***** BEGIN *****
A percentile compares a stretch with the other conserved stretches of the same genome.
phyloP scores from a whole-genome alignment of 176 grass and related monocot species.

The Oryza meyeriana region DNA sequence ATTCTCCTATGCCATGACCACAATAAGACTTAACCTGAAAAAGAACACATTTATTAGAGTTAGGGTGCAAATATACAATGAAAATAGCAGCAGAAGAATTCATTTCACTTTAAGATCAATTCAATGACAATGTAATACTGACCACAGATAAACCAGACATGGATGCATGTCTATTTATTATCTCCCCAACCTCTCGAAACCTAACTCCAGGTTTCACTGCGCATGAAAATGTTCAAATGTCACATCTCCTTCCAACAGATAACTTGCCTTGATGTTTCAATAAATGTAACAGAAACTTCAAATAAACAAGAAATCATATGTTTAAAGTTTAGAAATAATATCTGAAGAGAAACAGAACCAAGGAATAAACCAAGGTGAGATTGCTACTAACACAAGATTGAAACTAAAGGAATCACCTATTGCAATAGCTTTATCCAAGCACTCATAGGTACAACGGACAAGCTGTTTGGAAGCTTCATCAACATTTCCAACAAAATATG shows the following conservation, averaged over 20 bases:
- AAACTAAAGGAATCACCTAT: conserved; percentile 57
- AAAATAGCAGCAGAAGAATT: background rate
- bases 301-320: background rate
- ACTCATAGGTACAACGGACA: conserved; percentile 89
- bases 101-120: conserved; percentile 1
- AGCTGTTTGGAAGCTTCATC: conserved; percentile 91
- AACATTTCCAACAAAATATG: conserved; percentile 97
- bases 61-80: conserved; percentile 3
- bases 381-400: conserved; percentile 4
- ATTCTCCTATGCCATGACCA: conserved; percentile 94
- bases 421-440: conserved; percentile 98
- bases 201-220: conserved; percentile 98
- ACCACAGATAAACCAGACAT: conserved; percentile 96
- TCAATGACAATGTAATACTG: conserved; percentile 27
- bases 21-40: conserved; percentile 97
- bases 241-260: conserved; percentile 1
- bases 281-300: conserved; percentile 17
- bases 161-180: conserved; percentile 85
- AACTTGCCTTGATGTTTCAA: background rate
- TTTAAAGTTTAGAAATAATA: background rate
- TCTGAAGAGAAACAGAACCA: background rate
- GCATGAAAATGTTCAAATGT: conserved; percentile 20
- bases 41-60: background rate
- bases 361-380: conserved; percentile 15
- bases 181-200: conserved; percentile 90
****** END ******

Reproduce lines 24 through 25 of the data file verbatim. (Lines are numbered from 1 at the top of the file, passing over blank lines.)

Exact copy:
- TCTGAAGAGAAACAGAACCA: background rate
- GCATGAAAATGTTCAAATGT: conserved; percentile 20